“If every Bible in any considerable city were destroyed,” said Cleland McAfee, “the Book could be restored in all its essential parts from the quotations on the shelves of the city public library.”
The appropriateness of the King James Bible to the educational context is demonstrated by two considerations: the first has to do with memorization, and the second with literary facility.
Memorization plays, not an accidental, but an essential role in the process of making a text real to the student. We want our students to memorize it, and by memorizing it, to know it, and through knowing it, to gain an affection for it, and from having an affection for it, to establishing it in their minds and hearts so that it will have the power to change them.
The poetry and rhythm of the language of the King James Bible make the process of memorization easier in a way that many newer versions, which are subject to the vagaries of political, cultural, and linguistic fads, do not. It is inherently easier to memorize, say, the 23rd Psalm in the form:
The Lord is my shepherd; I shall not want
He maketh me to lie down in green pastures:
He leadeth me beside the still waters,
He restoreth my soul …
… than, as one popular modern translation has it:
The Lord is my shepherd. He gives me everything I need.
He lets me lie down in fields of green grass.
He leads me beside quiet waters.
He gives me new strength.
The first acquiesces to the primordial music of the language; the second succumbs to the modern penchant for mechanistic prose. Every chapter, says Albert Stanburrough Cook, “is a gallery of word-pictures; and it is this picturesqueness which makes the Bible always attractive and usually intelligible … The picturesqueness of Scriptural language addresses the mind’s eye; its simple, regular, natural harmony addresses the ear … It is regular, because the ear, when ever so little accustomed to it, kinows just what to expect. The verses fall into a march-tune; their movement is disciplinary, first of the emotions, and through them of life and conduct.”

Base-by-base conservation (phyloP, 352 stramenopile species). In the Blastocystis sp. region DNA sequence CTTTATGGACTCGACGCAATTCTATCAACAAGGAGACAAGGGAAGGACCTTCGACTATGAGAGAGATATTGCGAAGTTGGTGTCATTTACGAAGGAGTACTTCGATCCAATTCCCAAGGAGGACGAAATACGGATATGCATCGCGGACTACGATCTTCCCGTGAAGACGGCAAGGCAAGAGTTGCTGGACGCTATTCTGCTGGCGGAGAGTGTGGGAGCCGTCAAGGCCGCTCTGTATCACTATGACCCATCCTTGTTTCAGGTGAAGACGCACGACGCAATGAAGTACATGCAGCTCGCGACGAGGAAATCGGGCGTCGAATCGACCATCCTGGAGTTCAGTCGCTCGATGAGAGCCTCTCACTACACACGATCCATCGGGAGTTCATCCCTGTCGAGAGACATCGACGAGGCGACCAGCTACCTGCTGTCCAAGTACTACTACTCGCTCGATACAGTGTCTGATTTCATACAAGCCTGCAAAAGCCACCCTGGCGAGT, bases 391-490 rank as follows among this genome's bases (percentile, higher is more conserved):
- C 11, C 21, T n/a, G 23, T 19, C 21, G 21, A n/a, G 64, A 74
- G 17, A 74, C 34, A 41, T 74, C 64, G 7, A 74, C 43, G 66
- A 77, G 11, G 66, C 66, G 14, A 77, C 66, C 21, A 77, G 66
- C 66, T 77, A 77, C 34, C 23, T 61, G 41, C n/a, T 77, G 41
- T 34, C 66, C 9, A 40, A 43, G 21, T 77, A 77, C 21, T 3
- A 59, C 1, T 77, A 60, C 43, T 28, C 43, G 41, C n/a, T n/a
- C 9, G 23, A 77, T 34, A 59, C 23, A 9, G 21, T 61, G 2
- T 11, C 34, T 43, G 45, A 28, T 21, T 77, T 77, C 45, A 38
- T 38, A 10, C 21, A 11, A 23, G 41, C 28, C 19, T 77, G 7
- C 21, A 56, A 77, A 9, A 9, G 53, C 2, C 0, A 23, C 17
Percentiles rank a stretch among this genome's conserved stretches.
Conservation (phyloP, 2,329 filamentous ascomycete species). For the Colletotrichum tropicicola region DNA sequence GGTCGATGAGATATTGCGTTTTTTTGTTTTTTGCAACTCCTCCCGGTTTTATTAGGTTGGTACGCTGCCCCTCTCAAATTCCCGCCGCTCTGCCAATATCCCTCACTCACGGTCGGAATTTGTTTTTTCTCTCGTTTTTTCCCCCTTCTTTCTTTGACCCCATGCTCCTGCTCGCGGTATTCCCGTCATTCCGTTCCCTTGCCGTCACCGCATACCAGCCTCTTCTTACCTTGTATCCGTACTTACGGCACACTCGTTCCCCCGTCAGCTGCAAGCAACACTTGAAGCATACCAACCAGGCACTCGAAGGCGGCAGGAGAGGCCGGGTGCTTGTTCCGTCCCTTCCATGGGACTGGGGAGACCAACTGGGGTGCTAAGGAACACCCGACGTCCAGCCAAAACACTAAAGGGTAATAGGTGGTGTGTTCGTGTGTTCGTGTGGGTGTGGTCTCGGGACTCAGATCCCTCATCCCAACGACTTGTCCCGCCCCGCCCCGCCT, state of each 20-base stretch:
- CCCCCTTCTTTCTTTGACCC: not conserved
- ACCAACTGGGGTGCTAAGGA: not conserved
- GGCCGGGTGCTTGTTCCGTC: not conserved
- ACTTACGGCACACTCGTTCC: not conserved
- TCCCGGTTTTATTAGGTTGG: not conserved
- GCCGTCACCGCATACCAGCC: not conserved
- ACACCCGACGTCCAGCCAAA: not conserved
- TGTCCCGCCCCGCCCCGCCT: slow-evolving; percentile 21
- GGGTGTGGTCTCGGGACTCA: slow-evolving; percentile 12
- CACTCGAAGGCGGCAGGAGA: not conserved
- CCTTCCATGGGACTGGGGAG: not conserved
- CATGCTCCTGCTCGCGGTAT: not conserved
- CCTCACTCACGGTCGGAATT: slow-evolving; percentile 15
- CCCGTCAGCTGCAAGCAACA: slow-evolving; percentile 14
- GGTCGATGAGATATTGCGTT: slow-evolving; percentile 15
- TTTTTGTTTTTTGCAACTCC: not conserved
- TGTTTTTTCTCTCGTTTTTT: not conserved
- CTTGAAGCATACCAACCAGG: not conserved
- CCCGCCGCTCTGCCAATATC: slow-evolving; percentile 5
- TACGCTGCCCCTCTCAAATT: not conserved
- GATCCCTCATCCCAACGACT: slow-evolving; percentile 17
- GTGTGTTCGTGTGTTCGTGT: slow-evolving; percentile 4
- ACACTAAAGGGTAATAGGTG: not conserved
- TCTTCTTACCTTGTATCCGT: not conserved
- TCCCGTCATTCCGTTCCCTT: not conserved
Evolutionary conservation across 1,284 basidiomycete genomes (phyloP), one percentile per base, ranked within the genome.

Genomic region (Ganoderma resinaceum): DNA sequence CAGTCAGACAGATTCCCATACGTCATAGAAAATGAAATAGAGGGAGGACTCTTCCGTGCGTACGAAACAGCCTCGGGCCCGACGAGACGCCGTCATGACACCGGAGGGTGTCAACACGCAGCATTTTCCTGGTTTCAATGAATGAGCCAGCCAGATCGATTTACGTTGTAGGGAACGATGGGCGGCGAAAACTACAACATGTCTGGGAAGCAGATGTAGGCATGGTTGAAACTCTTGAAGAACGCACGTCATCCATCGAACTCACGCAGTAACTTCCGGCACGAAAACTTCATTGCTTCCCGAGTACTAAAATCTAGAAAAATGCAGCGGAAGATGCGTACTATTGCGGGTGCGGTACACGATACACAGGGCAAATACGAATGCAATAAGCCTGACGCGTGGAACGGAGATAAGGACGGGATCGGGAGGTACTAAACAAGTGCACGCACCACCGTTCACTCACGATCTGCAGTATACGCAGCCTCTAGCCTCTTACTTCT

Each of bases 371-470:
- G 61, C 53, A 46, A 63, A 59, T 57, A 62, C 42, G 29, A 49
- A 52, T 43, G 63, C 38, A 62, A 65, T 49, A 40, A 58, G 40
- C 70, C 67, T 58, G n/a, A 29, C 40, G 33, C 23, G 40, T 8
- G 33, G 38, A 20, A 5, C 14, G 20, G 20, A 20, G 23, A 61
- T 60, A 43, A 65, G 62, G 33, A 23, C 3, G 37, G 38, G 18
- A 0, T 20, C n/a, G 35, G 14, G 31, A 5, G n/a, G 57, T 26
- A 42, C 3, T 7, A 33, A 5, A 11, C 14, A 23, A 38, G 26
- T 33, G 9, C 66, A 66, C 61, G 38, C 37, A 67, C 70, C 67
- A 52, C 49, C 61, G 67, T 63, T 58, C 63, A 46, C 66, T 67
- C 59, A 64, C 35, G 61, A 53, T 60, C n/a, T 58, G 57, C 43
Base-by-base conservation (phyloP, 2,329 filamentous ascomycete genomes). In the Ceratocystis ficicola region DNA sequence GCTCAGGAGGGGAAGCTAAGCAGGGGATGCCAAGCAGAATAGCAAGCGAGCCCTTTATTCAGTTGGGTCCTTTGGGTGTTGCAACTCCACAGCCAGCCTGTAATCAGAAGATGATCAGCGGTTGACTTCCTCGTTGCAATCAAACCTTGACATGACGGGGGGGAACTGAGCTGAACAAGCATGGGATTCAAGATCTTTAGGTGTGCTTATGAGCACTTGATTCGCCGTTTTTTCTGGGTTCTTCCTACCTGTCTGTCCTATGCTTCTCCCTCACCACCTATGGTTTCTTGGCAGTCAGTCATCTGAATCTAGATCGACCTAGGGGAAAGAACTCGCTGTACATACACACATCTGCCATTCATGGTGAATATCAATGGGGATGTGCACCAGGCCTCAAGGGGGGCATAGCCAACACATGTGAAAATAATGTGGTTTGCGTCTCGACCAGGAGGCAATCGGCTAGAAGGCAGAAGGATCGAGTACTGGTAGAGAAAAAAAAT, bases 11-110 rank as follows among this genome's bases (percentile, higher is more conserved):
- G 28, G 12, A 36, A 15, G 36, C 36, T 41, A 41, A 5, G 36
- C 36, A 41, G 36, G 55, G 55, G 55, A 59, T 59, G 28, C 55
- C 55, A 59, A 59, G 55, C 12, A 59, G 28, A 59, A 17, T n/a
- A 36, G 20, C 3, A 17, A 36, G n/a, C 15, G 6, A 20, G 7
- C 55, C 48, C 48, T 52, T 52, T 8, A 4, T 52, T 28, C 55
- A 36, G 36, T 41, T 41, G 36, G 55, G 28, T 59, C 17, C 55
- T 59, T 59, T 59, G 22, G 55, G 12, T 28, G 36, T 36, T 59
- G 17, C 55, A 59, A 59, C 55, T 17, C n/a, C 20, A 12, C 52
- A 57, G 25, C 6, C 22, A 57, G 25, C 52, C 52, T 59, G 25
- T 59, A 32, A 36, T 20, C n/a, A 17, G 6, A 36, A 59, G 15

It is not that it can’t be done using the latter translation. It has been done. But an educator needs all the help he can get.
The King James version also equips students with a set of common phrasings—and a manner of expression—that they will encounter over and over again in their study of great literature. It plants the seeds of literary awareness. John Milton proposed, in his Paradise Lost, to “justify the ways of God to man.”
“And I only,” says Melville’s Ishmael of the fate of the Pequod in Moby Dick (quoting Job), “am escaped alone to tell thee.”
And there are books whose very titles, such as Faulkner’s Absalom, Absalom!, and Steinbeck’s Grapes of Wrath and East of Eden, give away their fundamental Biblical emphasis.
How many will fully understand Lincoln’s expression “a house divided cannot stand” in his Second Inaugural Address? Or Martin Luther King, Jr.’s “I Have a Dream” speech, whose title references Moses on Mt. Pisgah?
With younger children, the King James can be hard to read and understand, but that is not a reason to abandon it. Highlands Latin School uses Memoria Press’ Christian Studies program which includes the Golden Children’s Bible, which is a simplified King James. It employs the same elevated language and preserves all of the great King James expressions in important passages. It is a Bible, not a story Bible. Students can, of course, simply use their own King James version with the program. The Golden Children’s Bible too is in a form which students can easily remember and respect.
It preserves the essence of a book which continues to form our language, improve our thought, and enrich our culture.
Originally published in The Classical Teacher Winter 2011 edition.